Hatchery Field Day at Point Whitney

Unveiling the Oyster Stress Testing Framework!

May 6, 2024

On May 6, 2024, Dr. Ariana Huffmyer, an NSF Ocean Sciences Postdoctoral Fellow from the University of Rhode Island and University of Washington, shared insights from a field day at Point Whitney. This comprehensive post revealed the detailed process of managing and monitoring oyster growth and stress testing, providing a clear framework for hatchery management.

Overview of Field Day Activities The objective was to monitor the health and stress responses of oyster cohorts at the hatchery. Key activities included calibrating monitoring equipment, feeding the oysters, and assessing the impacts of temperature and freshwater stress.

  1. Monitoring Equipment Calibration: Dr. Huffmyer set up and calibrated an Orion Star A325 probe to measure pH, temperature, and conductivity. By using buffers of varying pH and a conductivity solution, she ensured accurate measurements. The pH was measured on the NBS scale, considered sufficient since ocean acidification experiments weren’t being conducted.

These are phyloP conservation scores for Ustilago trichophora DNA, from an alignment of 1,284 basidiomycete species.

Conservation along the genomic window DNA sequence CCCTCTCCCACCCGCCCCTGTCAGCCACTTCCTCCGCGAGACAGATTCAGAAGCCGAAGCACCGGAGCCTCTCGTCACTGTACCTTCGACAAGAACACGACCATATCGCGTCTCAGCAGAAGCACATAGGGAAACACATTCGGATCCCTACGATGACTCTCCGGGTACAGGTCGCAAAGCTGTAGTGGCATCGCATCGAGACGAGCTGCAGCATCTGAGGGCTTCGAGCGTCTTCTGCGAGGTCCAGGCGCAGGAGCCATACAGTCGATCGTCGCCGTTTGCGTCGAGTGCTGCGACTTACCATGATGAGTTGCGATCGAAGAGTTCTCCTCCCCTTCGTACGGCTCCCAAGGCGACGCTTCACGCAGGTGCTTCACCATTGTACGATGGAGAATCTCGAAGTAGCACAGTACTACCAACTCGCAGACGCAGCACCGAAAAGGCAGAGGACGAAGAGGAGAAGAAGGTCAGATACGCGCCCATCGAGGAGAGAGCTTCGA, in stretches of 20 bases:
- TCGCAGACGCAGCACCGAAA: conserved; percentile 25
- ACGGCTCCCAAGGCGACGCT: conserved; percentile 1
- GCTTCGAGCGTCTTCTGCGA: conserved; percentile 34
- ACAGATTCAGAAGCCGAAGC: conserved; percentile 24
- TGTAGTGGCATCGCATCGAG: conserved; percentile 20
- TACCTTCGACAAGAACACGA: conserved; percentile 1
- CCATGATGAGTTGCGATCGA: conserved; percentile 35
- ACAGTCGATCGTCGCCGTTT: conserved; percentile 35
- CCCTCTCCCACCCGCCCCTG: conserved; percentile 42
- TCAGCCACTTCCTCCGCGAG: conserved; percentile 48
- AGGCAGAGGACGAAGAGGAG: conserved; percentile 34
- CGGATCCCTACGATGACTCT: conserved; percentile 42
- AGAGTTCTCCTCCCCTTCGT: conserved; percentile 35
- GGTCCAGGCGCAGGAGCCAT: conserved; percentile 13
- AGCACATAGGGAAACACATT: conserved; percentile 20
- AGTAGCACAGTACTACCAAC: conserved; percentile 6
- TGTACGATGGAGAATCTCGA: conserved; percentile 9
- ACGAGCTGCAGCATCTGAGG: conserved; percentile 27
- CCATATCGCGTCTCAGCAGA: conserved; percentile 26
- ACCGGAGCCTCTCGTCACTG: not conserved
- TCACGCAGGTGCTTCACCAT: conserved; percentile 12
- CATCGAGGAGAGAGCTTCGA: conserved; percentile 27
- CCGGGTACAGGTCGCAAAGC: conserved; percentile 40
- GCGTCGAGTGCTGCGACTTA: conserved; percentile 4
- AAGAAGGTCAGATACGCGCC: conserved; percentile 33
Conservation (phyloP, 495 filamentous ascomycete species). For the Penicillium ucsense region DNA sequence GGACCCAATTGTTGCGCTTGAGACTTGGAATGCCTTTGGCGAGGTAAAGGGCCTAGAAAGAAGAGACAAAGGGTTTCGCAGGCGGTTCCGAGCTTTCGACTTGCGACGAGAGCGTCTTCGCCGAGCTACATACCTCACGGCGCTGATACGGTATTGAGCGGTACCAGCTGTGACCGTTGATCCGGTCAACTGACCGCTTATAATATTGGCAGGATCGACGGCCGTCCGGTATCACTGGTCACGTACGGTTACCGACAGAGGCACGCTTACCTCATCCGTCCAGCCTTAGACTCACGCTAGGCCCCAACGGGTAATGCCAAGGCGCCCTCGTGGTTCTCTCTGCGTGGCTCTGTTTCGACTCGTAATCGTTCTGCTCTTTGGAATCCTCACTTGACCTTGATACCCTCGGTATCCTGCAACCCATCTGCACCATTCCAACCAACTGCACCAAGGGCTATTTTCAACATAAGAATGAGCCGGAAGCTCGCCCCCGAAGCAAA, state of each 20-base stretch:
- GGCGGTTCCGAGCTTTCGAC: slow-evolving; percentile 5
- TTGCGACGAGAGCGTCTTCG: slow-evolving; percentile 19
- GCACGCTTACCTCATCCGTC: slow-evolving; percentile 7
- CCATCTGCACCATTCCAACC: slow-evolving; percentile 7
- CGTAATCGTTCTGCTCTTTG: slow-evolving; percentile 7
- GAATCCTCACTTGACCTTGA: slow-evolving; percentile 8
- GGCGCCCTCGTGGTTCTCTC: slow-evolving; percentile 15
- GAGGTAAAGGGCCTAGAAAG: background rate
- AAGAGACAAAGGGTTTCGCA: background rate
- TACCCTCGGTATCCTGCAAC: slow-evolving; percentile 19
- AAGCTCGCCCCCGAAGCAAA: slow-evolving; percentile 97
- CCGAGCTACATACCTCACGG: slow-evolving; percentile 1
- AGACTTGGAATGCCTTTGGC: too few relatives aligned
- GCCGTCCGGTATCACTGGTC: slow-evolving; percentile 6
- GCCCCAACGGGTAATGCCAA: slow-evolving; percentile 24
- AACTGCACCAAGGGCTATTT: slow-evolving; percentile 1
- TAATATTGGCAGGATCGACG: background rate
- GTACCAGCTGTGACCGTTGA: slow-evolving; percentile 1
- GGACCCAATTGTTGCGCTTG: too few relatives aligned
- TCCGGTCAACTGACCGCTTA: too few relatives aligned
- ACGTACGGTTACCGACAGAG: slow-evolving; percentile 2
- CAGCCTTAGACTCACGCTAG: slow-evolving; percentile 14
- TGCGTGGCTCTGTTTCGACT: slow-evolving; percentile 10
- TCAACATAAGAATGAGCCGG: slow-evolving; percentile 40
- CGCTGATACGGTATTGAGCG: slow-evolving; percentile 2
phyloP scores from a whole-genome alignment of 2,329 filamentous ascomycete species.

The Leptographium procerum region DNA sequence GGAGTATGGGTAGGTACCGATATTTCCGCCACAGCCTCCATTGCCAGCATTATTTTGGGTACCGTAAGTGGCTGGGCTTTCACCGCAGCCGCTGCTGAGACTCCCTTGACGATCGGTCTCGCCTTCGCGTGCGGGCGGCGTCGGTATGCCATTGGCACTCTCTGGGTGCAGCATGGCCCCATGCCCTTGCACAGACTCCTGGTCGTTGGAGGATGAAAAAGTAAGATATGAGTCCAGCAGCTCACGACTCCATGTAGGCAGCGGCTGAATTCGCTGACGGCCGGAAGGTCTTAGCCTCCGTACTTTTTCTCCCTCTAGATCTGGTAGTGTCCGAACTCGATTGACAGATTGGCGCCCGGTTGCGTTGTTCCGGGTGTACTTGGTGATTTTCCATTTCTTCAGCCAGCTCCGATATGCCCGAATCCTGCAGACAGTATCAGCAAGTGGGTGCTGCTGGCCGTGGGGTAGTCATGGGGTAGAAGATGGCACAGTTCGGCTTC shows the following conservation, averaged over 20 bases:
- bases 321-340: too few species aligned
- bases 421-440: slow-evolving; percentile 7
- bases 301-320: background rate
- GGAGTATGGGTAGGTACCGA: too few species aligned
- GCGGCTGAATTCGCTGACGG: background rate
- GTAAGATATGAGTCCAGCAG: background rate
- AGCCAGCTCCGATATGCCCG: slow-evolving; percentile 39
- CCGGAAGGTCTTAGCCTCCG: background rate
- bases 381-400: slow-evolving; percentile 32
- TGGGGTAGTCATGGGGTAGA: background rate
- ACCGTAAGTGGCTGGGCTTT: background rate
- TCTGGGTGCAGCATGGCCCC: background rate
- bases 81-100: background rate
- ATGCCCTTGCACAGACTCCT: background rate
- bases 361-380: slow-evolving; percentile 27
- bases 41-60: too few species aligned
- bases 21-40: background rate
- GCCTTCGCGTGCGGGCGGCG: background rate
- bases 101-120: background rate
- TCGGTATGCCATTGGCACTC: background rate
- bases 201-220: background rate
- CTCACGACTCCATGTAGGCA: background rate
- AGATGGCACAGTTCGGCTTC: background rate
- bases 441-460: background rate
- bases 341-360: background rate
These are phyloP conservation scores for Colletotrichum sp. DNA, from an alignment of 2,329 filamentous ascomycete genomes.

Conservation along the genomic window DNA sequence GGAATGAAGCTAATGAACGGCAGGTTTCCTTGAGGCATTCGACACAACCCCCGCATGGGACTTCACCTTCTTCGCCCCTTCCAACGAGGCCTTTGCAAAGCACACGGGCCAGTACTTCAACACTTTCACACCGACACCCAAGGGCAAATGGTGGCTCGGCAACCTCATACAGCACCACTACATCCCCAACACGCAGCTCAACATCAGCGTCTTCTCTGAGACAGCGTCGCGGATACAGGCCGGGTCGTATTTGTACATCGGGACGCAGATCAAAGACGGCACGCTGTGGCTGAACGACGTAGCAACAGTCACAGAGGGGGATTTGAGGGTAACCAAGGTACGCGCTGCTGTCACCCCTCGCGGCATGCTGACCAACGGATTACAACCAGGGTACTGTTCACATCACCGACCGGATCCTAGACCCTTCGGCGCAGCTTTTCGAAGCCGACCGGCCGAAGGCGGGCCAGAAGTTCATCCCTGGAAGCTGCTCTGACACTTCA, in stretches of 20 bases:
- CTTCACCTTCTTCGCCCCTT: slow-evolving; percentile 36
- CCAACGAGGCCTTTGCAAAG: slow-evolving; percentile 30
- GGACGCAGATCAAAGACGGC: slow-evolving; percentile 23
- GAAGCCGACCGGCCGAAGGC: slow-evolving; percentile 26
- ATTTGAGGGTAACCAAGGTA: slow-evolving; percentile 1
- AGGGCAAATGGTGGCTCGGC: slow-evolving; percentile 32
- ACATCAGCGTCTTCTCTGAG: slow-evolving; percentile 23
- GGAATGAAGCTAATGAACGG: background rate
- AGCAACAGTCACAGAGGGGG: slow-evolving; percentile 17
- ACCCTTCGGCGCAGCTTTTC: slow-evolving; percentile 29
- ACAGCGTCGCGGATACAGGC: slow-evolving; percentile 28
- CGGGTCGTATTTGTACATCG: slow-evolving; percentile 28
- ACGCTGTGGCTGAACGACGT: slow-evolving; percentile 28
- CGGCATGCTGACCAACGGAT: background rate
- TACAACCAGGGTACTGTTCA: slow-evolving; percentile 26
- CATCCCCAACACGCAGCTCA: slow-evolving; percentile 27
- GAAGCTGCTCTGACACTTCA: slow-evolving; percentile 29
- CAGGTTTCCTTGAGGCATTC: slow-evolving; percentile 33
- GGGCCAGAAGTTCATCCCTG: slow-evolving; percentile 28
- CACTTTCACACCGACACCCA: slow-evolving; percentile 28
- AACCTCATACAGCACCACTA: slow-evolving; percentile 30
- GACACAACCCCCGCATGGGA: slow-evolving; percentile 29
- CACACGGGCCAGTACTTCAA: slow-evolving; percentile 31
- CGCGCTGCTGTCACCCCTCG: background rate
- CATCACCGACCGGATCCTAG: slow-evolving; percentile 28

2. Feeding Protocol: The oysters were pulse-fed, where approximately 1/3 of a 5-gallon bucket was distributed among the tanks. This ensured that the animals received sufficient nutrition.

  3. Fluorometry and Physiochemical Measurements: Fluorometry measurements were conducted before and after feeding, providing data on oyster metabolic activity. Additionally, pH, temperature, and conductivity were measured across different tanks, offering valuable weekly insights into water quality.

  4. Stress Testing Regimen: Dr. Huffmyer conducted a 30-minute stress test for specific oyster cohorts using freshwater and elevated temperature exposures. Animals were subjected to 25°C temperature and freshwater immersion, replicating environmental stressors they might face. Trays were labeled and organized by stressor type.

  5. Growth Characterization: Size measurements were taken using a waterproof digital caliper. Cohorts were categorized based on their respective stressors, creating a comprehensive understanding of their growth patterns.

  6. Ploidy Testing Preparations: A selection of oysters from different cohorts was collected for ploidy testing to distinguish between diploid and triploid oysters. They were stored in mesh bags, and the testing results would provide critical information for future breeding programs.


Takeaways for Hatchery Science Dr. Huffmyer’s systematic approach highlights the significance of precise monitoring and stress testing in hatchery science. Understanding oyster resilience to environmental stressors is crucial for aquaculture sustainability. Her work at Point Whitney offers a detailed protocol that could be replicated or adapted by other researchers to monitor and improve hatchery operations.

The future of hatchery management will depend heavily on such frameworks, where real-time data collection and analysis enable researchers to respond promptly to environmental changes.